Stream water concentrations of different conservative solutes are naturally correlated. EMMA uses principal component analysis (PCA) to convert the naturally correlated stream water concentrations into a set of linearly uncorrelated variables (Christophersen and Hooper, 1992). Each new variable, which is called a principal component (PC), is a linear combination of the observed stream water attributes. For a set of n variables, PCA first requires standardized observations (Xobs) by subtracting the mean and dividing by the standard deviation. Then it calculates a projection matrix Pobs (rows of which are eigenvectors of the correlation matrix), which transforms from observation space to the PC space, by decomposing correlation matrix of Xobs. The transformed columns of Yobs (representing the n observations in the PC space) are uncorrelated, each of which accounts for a portion of total variance as follows (Christophersen and Hooper, 1992):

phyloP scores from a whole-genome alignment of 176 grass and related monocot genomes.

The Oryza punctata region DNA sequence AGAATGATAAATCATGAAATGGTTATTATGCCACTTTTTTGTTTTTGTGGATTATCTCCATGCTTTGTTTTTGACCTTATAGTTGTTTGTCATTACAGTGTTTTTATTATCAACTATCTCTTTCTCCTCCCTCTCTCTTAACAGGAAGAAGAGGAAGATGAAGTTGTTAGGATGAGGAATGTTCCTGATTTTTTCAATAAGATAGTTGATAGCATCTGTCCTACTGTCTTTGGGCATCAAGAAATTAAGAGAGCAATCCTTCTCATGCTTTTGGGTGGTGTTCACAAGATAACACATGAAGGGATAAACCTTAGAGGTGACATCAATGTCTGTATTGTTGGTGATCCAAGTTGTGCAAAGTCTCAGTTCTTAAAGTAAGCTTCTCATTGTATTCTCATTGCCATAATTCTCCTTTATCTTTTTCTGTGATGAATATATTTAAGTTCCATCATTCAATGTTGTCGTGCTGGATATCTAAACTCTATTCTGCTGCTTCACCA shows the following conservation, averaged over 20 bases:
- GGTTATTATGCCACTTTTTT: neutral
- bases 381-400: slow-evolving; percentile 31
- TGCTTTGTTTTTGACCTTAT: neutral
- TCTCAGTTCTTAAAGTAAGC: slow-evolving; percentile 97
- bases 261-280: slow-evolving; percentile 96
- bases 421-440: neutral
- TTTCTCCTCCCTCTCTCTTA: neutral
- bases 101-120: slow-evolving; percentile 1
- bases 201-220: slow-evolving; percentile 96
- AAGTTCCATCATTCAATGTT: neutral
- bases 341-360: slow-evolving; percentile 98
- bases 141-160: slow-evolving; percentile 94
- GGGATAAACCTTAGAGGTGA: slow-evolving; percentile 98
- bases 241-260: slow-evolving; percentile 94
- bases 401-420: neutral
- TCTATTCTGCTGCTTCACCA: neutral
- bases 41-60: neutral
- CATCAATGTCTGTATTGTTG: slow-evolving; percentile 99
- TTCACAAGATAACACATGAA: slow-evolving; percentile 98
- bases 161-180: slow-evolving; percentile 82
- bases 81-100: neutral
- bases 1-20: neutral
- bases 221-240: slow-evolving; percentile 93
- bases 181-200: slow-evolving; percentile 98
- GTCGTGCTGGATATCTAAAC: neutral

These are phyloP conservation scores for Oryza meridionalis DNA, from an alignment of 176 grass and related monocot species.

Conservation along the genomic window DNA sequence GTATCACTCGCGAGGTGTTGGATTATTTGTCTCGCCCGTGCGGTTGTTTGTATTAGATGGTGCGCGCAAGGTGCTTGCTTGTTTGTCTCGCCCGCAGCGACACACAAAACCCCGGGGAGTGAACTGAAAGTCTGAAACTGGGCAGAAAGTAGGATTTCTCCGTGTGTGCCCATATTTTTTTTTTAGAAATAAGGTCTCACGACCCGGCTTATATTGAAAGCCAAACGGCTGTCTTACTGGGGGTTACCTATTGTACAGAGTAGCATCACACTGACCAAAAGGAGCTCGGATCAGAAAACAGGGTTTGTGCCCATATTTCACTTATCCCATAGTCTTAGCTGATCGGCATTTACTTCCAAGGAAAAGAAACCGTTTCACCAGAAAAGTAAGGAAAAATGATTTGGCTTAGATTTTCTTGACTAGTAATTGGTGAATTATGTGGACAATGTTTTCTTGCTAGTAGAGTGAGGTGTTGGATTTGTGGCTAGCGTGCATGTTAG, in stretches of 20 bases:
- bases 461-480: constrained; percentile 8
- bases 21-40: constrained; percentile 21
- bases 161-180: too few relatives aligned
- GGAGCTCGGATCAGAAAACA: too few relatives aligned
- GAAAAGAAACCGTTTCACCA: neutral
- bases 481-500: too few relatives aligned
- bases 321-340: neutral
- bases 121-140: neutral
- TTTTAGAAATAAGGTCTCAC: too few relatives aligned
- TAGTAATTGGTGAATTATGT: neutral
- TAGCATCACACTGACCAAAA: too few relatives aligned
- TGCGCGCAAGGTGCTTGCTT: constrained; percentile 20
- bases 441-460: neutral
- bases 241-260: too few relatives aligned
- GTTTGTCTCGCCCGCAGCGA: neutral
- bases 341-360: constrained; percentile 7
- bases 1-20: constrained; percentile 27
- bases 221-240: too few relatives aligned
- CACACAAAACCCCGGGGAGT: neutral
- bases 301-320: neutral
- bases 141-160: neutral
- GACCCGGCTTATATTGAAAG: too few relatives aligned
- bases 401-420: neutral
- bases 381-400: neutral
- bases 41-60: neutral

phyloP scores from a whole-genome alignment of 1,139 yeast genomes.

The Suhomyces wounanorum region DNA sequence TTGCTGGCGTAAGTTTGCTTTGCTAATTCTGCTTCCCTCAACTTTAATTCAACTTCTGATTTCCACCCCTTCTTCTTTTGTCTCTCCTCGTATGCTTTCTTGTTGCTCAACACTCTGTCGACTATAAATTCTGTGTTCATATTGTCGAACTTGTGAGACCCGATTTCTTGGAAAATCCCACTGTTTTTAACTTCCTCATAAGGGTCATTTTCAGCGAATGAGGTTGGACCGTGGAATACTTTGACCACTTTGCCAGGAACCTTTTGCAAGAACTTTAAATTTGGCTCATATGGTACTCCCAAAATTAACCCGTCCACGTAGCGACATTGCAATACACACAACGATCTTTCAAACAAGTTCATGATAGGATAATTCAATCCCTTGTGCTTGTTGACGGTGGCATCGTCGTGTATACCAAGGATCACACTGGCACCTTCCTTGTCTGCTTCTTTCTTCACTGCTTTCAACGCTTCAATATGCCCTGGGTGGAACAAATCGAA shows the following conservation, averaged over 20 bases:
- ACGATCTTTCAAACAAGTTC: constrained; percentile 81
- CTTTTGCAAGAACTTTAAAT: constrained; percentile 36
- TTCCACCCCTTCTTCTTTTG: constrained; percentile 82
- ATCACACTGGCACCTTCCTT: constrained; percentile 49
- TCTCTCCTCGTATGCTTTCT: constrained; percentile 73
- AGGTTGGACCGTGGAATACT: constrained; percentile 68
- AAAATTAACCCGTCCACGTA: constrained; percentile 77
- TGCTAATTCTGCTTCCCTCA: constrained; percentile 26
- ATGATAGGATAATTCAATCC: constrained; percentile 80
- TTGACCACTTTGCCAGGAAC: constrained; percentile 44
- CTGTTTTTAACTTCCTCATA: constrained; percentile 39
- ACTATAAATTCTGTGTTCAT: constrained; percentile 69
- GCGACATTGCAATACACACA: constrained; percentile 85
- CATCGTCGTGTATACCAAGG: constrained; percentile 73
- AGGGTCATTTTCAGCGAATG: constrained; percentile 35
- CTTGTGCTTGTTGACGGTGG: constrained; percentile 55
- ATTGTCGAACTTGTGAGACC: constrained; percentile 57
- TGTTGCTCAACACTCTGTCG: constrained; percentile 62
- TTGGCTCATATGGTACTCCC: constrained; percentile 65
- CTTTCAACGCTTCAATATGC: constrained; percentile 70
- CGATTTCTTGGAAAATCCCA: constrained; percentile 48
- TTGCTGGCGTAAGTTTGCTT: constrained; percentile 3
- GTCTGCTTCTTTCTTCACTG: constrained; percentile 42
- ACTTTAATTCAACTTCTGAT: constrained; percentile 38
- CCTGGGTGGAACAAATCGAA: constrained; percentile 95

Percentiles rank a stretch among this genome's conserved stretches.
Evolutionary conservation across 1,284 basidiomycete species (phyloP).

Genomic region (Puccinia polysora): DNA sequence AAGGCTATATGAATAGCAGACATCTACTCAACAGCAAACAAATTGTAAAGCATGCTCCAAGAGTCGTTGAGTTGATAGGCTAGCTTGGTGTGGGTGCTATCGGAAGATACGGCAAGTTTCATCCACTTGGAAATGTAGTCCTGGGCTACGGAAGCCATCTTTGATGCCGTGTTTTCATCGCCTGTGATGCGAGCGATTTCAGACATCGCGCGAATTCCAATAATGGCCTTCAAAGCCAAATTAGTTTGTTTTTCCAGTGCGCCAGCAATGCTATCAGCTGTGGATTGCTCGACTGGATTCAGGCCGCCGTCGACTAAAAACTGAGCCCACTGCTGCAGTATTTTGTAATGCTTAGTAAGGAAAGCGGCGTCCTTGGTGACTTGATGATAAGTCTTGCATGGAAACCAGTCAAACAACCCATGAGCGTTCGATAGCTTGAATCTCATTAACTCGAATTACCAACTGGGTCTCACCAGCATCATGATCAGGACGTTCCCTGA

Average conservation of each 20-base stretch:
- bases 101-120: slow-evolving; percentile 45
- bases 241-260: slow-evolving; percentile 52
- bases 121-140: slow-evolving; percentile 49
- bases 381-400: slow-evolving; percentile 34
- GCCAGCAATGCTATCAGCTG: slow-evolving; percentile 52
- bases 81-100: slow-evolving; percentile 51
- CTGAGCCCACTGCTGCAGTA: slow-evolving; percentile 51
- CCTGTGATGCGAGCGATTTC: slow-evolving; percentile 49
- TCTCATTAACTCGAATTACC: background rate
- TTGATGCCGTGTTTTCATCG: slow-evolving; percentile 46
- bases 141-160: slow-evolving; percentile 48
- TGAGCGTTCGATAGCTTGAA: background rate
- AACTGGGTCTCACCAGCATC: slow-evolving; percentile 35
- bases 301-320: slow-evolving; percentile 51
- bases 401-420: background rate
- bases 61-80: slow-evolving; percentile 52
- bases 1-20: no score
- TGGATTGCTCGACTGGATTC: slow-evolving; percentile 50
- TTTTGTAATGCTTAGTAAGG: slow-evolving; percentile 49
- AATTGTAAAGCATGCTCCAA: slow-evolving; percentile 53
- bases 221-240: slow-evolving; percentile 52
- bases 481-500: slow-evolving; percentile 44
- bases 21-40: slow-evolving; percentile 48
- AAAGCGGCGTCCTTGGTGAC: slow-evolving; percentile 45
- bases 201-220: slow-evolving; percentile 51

Standardized end-member candidates Xem can be projected into the PC space by the same projection matrix Pobs and then converted in the transformed space as Yem, as follows (Christophersen and Hooper, 1992):
To find the parsimonious subset of appropriate end-members, EMMA subsequently takes the information provided by PCA to determine the approximate dimensionality of the stream water mixture and to screen end-members (Hooper, 2003; Liu et al., 2008a). In the PC space, appropriate end-member candidates (Yem) are selected by choosing ones that tightly bound the transformed observations (Yobs; Christophersen and Hooper, 1992; Hooper et al., 1990; Hooper, 2003). Christophersen and Hooper (1992) mathematically proved that one end-member more than the number of PCs is required to describe the rank of the stream water observation. However, the number of retained PCs is usually determined using a heuristic, such as using the number of PCs that explain at least the proportion of the total variance because of the need to capture the variance (Hooper, 2003). In addition, Hooper (2003) suggests examining the residual distribution pattern as an auxiliary technique for determining the dimensionality revealed by the data.